5 | ORIGINS of the Scapegoat: Azazel

Throughout history, people have blamed other people or other things for their problems. Sickness has been the result of a curse. Mental health issues the spell of a witch. And a murderous spree the act of demon possession. What are the ORIGINS for our need to find something to blame? How did the concept of the scapegoat begin?

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Chapter 5: Scapegoats & Azazel

Throughout history, people have blamed other people or other things for their problems. Sickness has been the result of a curse. Mental health issues the spell of a witch. And a murderous spree the act of demon possession. What are the ORIGINS for our need to find something to blame? How did the concept of the scapegoat begin?

ORIGINS is written and produced by award-winning author Jaimie Engle.


Goats are considered to be both good and evil, depending on the culture. In Ancient China, they represent the yang, and signify both peace and what is good. In Russia, a wood-spirit resembling Pan named Leshi is part of the country’s folklore. The goat in Heraldry is said to be armed when presented in multiple colors. Even Thor, the god of thunder, uses goats to draw his chariot and to supply heavenly mead to the gods. The lore is even stranger: from breathing through their horns or ears to maintaining perpetual fever, this animal has developed a knack for the dark side. In fact, historically, the he-goat is depicted as the personification of lust, and one with the head of a human depicts depravity.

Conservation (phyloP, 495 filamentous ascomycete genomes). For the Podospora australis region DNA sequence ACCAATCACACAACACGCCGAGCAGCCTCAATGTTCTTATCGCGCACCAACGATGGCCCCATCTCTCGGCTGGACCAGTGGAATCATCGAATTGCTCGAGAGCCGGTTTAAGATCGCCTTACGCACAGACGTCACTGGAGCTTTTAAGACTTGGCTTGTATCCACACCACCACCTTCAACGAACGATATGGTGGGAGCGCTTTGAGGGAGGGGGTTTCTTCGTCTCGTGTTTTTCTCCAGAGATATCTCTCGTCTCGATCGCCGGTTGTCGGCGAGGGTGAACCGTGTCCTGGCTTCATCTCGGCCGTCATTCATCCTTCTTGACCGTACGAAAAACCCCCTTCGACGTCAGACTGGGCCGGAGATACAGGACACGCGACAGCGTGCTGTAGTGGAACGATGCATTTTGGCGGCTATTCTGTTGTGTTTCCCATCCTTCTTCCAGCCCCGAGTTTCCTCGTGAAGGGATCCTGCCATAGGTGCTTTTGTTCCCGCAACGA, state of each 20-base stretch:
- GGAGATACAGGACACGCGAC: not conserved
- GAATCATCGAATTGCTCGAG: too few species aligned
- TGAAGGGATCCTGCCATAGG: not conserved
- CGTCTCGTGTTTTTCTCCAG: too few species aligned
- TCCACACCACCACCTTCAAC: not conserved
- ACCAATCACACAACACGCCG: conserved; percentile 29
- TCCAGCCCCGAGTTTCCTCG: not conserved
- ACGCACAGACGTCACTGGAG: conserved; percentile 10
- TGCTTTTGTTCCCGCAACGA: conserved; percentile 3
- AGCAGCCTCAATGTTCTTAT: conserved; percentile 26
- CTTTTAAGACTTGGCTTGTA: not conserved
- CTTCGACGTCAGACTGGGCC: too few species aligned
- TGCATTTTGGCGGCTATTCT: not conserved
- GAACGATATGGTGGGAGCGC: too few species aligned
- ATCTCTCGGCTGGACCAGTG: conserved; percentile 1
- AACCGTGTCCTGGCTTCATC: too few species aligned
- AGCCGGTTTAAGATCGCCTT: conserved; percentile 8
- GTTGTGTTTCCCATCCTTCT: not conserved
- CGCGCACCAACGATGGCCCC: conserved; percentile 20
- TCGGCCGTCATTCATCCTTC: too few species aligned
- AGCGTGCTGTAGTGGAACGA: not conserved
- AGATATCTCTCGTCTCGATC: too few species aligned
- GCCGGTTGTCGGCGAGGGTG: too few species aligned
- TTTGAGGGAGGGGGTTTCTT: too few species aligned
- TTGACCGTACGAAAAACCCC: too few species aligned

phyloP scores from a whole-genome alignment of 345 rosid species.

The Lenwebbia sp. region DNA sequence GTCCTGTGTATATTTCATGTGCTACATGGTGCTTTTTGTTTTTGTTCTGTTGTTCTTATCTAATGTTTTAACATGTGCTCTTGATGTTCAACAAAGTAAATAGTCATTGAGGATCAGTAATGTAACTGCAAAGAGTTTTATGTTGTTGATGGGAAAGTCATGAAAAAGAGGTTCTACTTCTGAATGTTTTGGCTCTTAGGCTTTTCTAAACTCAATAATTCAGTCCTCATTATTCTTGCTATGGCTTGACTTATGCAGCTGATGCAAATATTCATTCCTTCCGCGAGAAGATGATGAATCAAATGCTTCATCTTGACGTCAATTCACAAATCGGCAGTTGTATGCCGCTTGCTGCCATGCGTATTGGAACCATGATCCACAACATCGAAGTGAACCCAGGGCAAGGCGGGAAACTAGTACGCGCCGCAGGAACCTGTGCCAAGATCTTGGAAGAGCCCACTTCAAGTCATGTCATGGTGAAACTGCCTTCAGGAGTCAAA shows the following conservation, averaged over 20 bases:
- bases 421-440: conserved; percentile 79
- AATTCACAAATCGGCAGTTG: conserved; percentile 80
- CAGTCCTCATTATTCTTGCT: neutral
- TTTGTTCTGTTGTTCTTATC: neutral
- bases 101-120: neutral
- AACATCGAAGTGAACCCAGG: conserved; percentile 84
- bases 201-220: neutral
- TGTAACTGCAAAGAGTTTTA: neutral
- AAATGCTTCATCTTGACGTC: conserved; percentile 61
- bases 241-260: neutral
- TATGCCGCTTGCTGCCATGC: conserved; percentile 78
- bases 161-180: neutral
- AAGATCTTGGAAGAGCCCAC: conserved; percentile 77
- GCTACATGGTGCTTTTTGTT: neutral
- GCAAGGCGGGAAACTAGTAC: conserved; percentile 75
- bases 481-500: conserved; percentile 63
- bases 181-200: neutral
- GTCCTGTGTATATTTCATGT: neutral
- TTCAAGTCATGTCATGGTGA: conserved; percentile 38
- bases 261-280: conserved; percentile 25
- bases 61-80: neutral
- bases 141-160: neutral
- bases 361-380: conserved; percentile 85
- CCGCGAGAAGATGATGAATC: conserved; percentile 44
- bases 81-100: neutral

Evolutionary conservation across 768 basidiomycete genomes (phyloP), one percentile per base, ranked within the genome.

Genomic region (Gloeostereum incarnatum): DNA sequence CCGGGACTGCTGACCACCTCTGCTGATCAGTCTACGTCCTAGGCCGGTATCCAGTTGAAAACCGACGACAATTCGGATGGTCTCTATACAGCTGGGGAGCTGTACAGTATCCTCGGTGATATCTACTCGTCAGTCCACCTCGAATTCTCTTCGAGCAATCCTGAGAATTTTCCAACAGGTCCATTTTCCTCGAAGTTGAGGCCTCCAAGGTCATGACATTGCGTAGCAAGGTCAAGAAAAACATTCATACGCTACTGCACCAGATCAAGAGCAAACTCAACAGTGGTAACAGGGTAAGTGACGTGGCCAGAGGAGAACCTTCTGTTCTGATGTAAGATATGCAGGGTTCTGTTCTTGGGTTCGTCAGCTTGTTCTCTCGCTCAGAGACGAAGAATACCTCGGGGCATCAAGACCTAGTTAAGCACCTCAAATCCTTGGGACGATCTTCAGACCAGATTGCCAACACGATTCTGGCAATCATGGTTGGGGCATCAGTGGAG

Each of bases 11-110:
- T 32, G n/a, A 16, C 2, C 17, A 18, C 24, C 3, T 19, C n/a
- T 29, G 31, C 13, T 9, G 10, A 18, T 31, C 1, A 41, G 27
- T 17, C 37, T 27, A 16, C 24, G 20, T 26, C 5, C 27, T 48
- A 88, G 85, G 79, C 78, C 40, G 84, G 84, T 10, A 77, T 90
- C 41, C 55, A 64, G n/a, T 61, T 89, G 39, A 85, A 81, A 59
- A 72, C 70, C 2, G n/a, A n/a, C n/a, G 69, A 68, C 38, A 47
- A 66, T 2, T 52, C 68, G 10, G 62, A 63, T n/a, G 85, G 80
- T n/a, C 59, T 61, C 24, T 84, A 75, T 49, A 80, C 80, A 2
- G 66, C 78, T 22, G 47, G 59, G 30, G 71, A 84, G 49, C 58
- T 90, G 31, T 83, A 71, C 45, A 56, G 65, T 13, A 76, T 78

Among the goat’s best known accolades (besides being a tasty dish in some cultures), is their role as the scapegoat. The scapegoat was an animal that a community laid its sins upon. The transfer usually occurred by the religious authority in some sort of a ceremony. This universal custom can be found in the rites of the ancient Babylonians to the customs of modern day Japan. The name, however, was coined through the ceremonious Hebrew Holy Day of Atonement, when two goats were brought to the people to receive and remove their sins. One goat was sacrificed to God while the other carried the burden of the community’s guilt from the hands of the priest. This sin-bearing goat was then driven out into the wilderness, thus taking the sins of the people away, where it most certainly was ripped apart by wild animals. The scapegoat, after all, was covered in blood. Other texts, such as the Book of Enoch state that the scapegoat was sent into the wilderness for Azazel. According to Enoch, Azazel is the responsible party for bringing weapons and cosmetics to man after he was cast out of heaven. Kind of a weird combination, don’t you think? A waring beautician? Again, I see the start of a great story there.